Funding officials will first ascertain that the purpose of an organization or project matches the funder's interests. They will also seek evidence that an organization is well known in its community and that it addresses an existing need. A history of funding by other sources, whether governmental or private, helps establish credibility. Sound fiscal management, a strong, involved board, committed volunteers, qualified staff, and a realistic budget are also all very important considerations. In today's economy, grantmakers will also look for evidence of financial sustainability beyond the period of the actual grant.

Do funders only support well-established organizations?

The answer depends on the foundation, its guidelines, and its grantmaking patterns. Like individuals, some are cautious, others are risk-takers; some conservative, others progressive. Foundations that support new organizations or projects may be identified through the Types of Support indexes in Foundation Center directories and through the search capabilities of the Foundation Directory Online under "Seed money." Newer or start-up organizations can establish credibility in other ways, for example with a committed board of directors or evidence of strong community support or collaboration.

What types of support will a grantmaker give?

Although many funders will consider general support, others want to fund specific projects or activities. You will want to determine which type(s) of support a funder prefers in advance, since there is no point in approaching a funder for support for an addition to your building if the foundation only funds research. For the most common kinds of support, look at the Types of Support indexes in Foundation Center print and electronic directories. In each index you will see a list with definitions. For example, continuing support is defined as renewal grants to the same recipient for the same purpose, project, and type of support. Foundations occasionally restrict the number of new proposals they will accept because of ongoing commitments. One thing is certain: funders do not want grant recipients entirely dependent on them for an indefinite period of time.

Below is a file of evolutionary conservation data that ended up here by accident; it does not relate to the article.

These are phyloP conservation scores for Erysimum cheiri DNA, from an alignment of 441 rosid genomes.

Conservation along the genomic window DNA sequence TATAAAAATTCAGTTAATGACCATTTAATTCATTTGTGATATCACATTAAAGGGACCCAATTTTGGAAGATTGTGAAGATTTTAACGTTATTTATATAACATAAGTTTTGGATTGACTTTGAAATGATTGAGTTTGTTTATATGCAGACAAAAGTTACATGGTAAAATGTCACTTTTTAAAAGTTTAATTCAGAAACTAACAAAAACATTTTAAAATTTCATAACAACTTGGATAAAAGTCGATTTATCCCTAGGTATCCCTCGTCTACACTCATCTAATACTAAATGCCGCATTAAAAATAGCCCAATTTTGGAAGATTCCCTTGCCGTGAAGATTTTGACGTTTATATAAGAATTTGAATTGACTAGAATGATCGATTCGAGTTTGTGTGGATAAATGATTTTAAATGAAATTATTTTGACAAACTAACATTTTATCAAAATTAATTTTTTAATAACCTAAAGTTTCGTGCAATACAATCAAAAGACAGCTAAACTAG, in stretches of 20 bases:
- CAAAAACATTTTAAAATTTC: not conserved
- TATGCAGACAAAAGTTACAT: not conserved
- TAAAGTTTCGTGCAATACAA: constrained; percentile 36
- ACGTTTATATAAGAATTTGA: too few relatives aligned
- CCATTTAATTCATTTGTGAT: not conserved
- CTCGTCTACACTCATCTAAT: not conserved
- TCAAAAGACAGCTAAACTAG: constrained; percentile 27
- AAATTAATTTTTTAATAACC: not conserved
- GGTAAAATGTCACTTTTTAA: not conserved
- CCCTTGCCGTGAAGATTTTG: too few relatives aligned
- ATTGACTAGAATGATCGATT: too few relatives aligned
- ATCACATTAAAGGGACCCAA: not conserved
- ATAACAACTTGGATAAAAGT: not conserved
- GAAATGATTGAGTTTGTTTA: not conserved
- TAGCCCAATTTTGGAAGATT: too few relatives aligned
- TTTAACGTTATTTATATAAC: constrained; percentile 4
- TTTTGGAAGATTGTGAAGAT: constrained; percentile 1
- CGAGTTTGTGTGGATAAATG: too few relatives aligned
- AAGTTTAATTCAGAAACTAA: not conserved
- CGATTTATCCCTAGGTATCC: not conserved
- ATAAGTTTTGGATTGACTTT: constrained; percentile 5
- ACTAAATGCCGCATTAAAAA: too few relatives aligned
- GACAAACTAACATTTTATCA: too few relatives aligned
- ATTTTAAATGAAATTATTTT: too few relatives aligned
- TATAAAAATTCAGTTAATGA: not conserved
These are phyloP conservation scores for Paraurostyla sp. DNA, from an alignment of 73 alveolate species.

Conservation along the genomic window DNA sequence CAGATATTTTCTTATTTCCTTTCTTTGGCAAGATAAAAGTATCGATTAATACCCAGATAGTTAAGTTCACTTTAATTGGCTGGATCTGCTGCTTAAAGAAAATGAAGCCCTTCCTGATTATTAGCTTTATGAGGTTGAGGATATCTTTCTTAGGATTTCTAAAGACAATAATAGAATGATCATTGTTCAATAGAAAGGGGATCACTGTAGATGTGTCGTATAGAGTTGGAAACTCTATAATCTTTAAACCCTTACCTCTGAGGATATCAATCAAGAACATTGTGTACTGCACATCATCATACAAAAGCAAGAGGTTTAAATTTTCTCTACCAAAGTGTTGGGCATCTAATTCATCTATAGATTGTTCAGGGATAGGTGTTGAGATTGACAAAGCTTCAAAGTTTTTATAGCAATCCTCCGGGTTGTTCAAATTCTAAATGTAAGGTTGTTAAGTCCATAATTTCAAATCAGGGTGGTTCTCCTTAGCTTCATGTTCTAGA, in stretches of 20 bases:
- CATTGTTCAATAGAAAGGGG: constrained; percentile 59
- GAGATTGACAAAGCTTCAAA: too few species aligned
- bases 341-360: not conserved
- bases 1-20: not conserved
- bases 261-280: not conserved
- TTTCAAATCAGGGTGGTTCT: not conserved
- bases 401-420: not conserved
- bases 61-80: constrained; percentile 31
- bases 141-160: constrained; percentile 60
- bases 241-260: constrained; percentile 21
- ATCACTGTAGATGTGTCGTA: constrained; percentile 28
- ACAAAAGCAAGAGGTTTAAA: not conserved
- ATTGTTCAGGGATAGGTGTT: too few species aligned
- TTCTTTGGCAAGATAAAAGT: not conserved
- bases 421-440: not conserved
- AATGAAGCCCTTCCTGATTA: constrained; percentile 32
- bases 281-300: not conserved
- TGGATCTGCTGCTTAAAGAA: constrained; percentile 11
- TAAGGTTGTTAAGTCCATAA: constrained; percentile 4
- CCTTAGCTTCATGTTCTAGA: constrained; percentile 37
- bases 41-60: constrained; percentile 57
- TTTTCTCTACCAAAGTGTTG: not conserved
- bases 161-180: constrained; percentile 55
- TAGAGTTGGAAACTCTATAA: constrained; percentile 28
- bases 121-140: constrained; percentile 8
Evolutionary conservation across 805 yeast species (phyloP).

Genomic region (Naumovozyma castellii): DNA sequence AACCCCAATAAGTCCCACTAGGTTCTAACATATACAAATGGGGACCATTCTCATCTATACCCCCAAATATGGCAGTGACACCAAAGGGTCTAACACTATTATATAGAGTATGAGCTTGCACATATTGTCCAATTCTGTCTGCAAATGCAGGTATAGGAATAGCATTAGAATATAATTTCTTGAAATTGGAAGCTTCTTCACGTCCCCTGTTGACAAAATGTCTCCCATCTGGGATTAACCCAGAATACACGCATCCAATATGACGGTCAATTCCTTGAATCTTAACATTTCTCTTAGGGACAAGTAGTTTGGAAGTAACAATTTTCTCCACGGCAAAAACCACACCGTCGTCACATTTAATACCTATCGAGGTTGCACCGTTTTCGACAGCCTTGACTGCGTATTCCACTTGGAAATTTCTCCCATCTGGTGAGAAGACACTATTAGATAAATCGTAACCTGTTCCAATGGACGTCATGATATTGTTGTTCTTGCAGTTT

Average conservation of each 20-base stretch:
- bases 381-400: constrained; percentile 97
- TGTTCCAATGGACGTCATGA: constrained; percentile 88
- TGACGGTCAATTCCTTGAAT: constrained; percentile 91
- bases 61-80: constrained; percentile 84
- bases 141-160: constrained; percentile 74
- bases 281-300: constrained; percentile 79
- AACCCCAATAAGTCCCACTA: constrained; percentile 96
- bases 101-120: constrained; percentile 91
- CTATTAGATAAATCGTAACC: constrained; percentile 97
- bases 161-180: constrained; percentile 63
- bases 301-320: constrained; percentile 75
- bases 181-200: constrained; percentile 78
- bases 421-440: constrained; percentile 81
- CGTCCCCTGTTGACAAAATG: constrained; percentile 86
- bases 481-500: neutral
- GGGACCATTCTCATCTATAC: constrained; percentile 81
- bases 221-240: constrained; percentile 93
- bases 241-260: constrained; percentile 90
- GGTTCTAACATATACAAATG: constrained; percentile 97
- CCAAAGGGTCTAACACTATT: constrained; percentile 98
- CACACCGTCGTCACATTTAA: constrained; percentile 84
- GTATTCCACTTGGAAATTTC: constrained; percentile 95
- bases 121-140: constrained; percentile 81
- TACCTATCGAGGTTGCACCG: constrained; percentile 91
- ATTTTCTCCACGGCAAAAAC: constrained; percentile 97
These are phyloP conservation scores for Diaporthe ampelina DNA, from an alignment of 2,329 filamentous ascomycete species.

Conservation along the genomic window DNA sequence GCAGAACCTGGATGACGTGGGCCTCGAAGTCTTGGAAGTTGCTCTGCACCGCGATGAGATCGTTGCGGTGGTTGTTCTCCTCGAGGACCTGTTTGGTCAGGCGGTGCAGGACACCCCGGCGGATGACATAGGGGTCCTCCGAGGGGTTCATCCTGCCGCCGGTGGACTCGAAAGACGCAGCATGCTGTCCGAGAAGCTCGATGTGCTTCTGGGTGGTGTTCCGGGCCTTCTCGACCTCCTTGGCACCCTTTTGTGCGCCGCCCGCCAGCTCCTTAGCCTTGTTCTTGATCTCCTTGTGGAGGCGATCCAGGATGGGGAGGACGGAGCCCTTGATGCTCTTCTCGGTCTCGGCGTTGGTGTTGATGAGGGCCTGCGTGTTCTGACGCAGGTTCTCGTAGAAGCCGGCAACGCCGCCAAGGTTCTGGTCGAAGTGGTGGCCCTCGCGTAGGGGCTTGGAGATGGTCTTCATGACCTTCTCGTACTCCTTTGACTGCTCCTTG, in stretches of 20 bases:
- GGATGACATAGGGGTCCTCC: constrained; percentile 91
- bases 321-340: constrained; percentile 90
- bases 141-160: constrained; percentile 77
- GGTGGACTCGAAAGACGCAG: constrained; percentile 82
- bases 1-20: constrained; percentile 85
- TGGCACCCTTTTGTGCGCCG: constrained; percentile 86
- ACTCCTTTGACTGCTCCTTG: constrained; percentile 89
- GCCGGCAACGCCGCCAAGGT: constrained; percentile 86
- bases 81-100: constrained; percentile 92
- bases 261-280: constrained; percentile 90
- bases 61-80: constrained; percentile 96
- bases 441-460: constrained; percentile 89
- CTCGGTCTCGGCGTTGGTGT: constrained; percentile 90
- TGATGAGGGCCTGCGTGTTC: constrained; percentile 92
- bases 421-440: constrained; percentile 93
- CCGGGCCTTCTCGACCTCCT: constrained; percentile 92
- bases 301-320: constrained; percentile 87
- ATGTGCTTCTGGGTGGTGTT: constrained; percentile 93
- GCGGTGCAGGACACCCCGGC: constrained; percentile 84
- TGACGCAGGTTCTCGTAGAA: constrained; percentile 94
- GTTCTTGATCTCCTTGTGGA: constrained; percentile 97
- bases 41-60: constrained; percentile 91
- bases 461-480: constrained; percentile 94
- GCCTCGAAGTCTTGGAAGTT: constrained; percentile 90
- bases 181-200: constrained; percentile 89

Most, but not all, foundation support is made through grants. A few foundations make program-related investments (PRIs), which are most commonly loans to for-profit or nonprofit entities for purposes closely related to the foundations' funding interests. To identify foundations making PRIs, refer to the Foundation Center's The PRI Directory: Charitable Loans and Other Program-Related Investments by Foundations, or the Types of Support indexes in Foundation Center print and electronic directories.

Do foundations support for-profit initiatives?

Foundations generally do not award grants to for-profit businesses. However, some make program-related investments as described above. For information on federal funding programs, see the Small Business Administration's web site.

Does it help to know someone at a foundation?

In grantseeking, personal contacts usually do help. Although knowing someone personally may make it easier to have your proposal considered, putting pressure on those reviewing your proposal can backfire. Demonstrating that your organization has strong leadership often will go further toward securing a grant than personal contacts.

If a foundation's guidelines or descriptive directory entries state that it makes grants to pre-selected organizations and that it does not accept unsolicited requests for funds, explore the possibility that someone who knows your organization well, such as a board member, may have a contact at the foundation. If not, accept the challenge of figuring out how to attract the foundation's interest over a period of time.